Cheri Weaver (
Posted on Saturday, March 16, 2002 - 07:02 pm:   Edit Post Delete Post    Move Post (Moderator/Admin Only)

Anonymous (,

First I have to say, that if you did not know how old she was you would never guess that my mare is 20!She looks and acts younger then many mares half her age.When given the oppertunity to ,she will care for and nurse any foal that wants to nurse,even if she is compleatly dry.
And yes you sound rude!I also agree with Jos, in that many mares are happy and healthy caring for their foals well into their 20's.Her dam had a foal last year at the age of 28. As for weither she has had enough foals, well most brood mares have had more foals then she has during their first 15 years. I am not a breeder, I have two horses total, My mare and my stud colt.The mare has not had a foal that I bred her for ever. She was bred when I got her and the resulting filly was placed in a loving home as she was not big enough to become my riding horse(Also her breeding was not what I wanted)I have spent the last few years trying to find just the right stallion for her.I belive I have found the right match for her and I am willing to wait for him to grow up to breed her.

Any way, I did not post here to get jumped on for my choice to breed my mare! I wanted sound advice about making her breeding the best it can be. I thank Jos for his help and hope to have more opertunity to learn from the many people who can offer constructive information on breeding on this message board.
Thank you again,

Kelly (
Posted on Sunday, March 17, 2002 - 03:21 pm:   Edit Post Delete Post    Move Post (Moderator/Admin Only)

It sounds as if you are a responsible horse owner and have given this much thought.

If you have been to any breeding stock sales, you would find many mare of this age and older, bred and commanding high prices. It is not unusual to see mares of this age still being bred and producing fine offspring. This is normal and acceptable. When nature wants to shut down the baby machine, she will!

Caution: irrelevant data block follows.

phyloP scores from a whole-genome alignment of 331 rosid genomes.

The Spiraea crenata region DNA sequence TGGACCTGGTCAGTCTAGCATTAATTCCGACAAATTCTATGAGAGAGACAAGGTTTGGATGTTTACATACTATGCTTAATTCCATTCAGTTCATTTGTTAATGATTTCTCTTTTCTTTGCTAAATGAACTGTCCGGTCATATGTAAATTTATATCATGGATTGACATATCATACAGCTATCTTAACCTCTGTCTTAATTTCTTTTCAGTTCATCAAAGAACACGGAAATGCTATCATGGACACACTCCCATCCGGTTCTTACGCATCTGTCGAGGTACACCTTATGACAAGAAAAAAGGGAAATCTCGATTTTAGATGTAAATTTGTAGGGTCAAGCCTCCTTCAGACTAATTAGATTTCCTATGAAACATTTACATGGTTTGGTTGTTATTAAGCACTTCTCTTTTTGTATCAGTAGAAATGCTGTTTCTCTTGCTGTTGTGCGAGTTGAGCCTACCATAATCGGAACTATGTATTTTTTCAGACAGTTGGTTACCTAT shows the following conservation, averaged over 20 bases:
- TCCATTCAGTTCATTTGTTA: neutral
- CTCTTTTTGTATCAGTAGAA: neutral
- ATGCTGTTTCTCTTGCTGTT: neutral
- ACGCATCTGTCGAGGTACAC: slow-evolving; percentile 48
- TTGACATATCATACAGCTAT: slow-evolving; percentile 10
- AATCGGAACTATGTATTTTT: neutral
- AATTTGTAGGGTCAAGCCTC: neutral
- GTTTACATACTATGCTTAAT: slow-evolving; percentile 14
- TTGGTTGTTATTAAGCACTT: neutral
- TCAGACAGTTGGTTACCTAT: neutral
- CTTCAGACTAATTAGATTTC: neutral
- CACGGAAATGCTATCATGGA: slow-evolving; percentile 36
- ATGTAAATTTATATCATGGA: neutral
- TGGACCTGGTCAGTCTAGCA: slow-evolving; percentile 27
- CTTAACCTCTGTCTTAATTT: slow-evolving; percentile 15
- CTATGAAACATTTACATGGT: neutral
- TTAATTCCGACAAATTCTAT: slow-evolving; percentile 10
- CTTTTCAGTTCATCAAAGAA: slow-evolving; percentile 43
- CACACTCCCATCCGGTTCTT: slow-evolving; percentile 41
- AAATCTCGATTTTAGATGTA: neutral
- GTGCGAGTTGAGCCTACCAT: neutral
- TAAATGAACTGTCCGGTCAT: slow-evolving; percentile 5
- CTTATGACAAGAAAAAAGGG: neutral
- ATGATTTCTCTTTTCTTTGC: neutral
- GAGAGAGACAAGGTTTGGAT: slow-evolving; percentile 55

As long as the mare is in good shape, and will receive the care that an older mare needs, all is well. Good luck with your program.

Kristy Spencer (
Posted on Tuesday, April 16, 2002 - 01:28 am:   Edit Post Delete Post    Move Post (Moderator/Admin Only)

My Dear Cheri,
I to am breeding my 22 year old arab mare. The reasearch that I have done sugested that not only is it perfectly safe to breed an older mare, but as long as there are no lameness issues,it is better for the over all health of the mare to keep her in foal. A mare can go barren if not permitted to have a foal every few years. While with some mares this would do the world no great diservice if your mare is a gem and the foal is to have a good home Yippie!! In fact one interesting and exciting thing about breeding an older mare (if she is of good blood lines) is that you are that many more generations close to the champions in her line. In my case Aisha has a double cross to *Bask any foal from her will be within two generations of the famous stallion. On a different note you will want to have an ultra sound about 20 days after breeding to confirm any pregnancy and also your vet will need to do a test to check her hormone level some older mares do need a supliment to maintain the pregnancy for the first few crutial months. My mare had her last foal 3 years ago, but miscarried last year after a couple months we suspect she may need a hormone supliment hope to find out soon. Good Luck

Trisha (
Posted on Sunday, May 12, 2002 - 04:27 am:   Edit Post Delete Post    Move Post (Moderator/Admin Only)

I have to agree that older mares still have much to offer. I have a 19 y.o. maiden TB mare who has great conformation, movement, and the best temperment. I had the works done, always a clean culture (this year and last), 2A biopsy last year, although some bad luck with an early loss last year. The conceptus was always small anyway. This year she took on the first try, and the vet (a new one) couldn't believe what great shape (tone, no cysts) her uterus was in, and how large her conceptus was. We are beginning to wonder if she didn't ovulate early making her 20 instead of 18 days at the time of ultrasound. I am Regumating anyway just because I really want this baby, but that is just my own safety net. My vet had said, "sometimes you just have to be persistent with the older mares". Here's hoping it works out for all of us!